The self-guided tour features homes in Raleigh, Durham and Chapel Hill and offers visitors the chance to meet the architects face-to-face. Tickets are on sale now for $20 with advance purchase and $25 the day of the tour. Tickets are available online at, at Harris Teeter locations and select AIA chapter locations in North Carolina.

Consortium Offers Private School Admission Services
The Triangle Independent School Consortium (TISC), composed of admission professionals from Raleigh-Durham-Chapel Hill area schools, will be on hand for the Independent School Fair Oct. 30 at the Hampton Inn at Brier Creek. Member schools of TISC provide a “one stop shop” for families considering options in education, including assistance in the application process, testing, letters of reference, reviews of prior transcripts and conduct and discipline records.
TISC members are required to be independent, nonprofit 501(c)(3) academic schools in operation for a least two years that practice non-discrimination admission policies, provide athletic and other school administered programs, conduct early childhood/elementary and/or secondary school classes, and hold accreditation by either the Southern Association of Colleges and Schools (SACS), the Southern Association of Independent Schools (SAIS), or the Association of Christian Schools International (ACSI).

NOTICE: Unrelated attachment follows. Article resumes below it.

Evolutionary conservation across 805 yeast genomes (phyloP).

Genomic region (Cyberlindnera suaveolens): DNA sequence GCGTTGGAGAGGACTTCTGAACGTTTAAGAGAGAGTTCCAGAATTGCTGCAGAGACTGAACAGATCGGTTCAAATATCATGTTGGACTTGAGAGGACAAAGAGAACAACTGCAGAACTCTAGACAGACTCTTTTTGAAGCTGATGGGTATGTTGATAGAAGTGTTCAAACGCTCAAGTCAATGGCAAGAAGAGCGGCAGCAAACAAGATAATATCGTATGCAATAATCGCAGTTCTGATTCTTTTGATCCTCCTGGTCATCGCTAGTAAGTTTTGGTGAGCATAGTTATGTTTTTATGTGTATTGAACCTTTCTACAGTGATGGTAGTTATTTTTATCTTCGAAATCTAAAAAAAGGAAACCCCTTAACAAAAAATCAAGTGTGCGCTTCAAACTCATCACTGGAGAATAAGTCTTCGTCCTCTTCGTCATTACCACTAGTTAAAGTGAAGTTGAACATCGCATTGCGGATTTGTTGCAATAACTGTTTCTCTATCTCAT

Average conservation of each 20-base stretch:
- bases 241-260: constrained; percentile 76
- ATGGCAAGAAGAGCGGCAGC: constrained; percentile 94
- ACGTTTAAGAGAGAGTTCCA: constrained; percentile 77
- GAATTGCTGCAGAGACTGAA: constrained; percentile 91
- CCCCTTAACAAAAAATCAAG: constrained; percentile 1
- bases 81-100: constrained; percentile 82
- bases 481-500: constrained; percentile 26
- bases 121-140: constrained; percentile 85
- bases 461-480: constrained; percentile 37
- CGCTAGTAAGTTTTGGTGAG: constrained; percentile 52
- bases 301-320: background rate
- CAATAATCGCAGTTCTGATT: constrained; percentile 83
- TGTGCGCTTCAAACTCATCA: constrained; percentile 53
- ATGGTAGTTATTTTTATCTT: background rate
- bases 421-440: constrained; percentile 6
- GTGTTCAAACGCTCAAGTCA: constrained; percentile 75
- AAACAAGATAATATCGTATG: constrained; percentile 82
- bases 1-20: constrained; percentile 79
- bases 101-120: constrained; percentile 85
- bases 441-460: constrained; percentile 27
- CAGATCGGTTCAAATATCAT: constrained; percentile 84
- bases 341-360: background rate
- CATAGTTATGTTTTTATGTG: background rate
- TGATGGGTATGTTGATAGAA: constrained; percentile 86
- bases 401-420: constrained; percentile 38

Members are required to respect the common notification and enrollment dates established by the group determined by the members at their spring meeting to ensure there is no “pressure” by any one school seeking to procure an admission contract from families who are waiting to hear from other schools.

Join George And Martha Washington For Dinner
Dinner with George and Martha Washington? Why yes, on Sept. 16 at the NC Museum of History when the “father of the country” and his First Lady journey to Raleigh to kick off the Southern tour of “Discover the Real George Washington: New Views from Mount Vernon,” produced by Mount Vernon Estates and Gardens. The exhibition of 100 artifacts about the first president opens Sept. 10 and will remain on display at the Museum of History until Jan. 21, 2011, the only venue for the show in the Southeast.
The black tie “State Dinner” includes traditional colonial fare in a formal garden or seating in a period dining room recreated from Mount Vernon. Tickets are $200 per person and can be purchased from the Museum of History at or by calling 919-807-7849.

Noted Landscape Architect Publishes Book

Dick Bell, a legend in the world of landscape design, has published The Bridge Builders, the first in a 3-part series of books that chronicles the evolution of his distinguished career that began as the son of gardeners in Manteo on the North Carolina coast, through his education at NC State University and the honor of becoming the youngest recipient of the Prix de Rome.
Bell has designed over 2000 landscape architecture projects that range from highway corridors to public parks to beachfront developments, including high profile designs in the Raleigh/Triangle area. The series of books, edited by architecture writer Kim Weiss, will certainly find a top position in the literature of the subject.
Call 1-800-882-3273 to order The Bridge Builders via credit card, or contact Vantage Press: 419 Park Avenue South; New York, New York 10016 or go to